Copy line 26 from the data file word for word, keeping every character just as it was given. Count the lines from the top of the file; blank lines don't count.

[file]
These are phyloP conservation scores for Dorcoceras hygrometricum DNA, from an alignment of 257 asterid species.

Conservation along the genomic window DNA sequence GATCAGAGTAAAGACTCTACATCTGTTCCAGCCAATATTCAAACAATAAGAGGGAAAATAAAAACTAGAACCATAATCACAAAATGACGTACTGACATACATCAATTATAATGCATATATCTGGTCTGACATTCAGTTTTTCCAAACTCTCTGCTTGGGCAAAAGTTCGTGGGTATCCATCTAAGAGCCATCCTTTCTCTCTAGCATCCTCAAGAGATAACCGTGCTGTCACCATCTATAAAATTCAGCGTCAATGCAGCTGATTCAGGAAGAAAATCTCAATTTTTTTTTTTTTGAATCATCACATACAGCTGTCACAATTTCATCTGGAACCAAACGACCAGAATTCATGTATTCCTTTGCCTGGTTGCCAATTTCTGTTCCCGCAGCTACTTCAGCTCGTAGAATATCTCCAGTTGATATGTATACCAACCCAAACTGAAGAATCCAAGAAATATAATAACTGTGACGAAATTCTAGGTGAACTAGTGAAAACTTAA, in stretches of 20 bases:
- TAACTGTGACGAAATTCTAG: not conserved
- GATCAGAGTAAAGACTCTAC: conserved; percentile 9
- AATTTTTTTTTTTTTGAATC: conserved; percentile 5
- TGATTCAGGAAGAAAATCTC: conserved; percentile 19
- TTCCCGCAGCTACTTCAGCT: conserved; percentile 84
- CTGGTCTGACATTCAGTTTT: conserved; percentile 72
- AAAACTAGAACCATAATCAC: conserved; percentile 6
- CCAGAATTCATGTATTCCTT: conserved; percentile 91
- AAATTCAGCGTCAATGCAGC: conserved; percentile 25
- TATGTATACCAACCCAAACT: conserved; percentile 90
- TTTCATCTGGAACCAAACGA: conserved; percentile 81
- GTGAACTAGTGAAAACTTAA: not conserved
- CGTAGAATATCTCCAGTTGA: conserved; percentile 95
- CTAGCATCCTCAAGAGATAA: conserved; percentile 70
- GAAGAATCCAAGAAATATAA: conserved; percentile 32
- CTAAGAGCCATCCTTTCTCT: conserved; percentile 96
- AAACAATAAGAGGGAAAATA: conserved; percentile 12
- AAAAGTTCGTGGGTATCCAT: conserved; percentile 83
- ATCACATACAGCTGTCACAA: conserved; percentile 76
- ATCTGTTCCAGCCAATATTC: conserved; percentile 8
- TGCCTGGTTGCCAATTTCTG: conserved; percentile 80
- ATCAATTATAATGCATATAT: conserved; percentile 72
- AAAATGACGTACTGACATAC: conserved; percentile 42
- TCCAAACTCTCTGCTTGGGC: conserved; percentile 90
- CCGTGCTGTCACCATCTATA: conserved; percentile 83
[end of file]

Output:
- TCCAAACTCTCTGCTTGGGC: conserved; percentile 90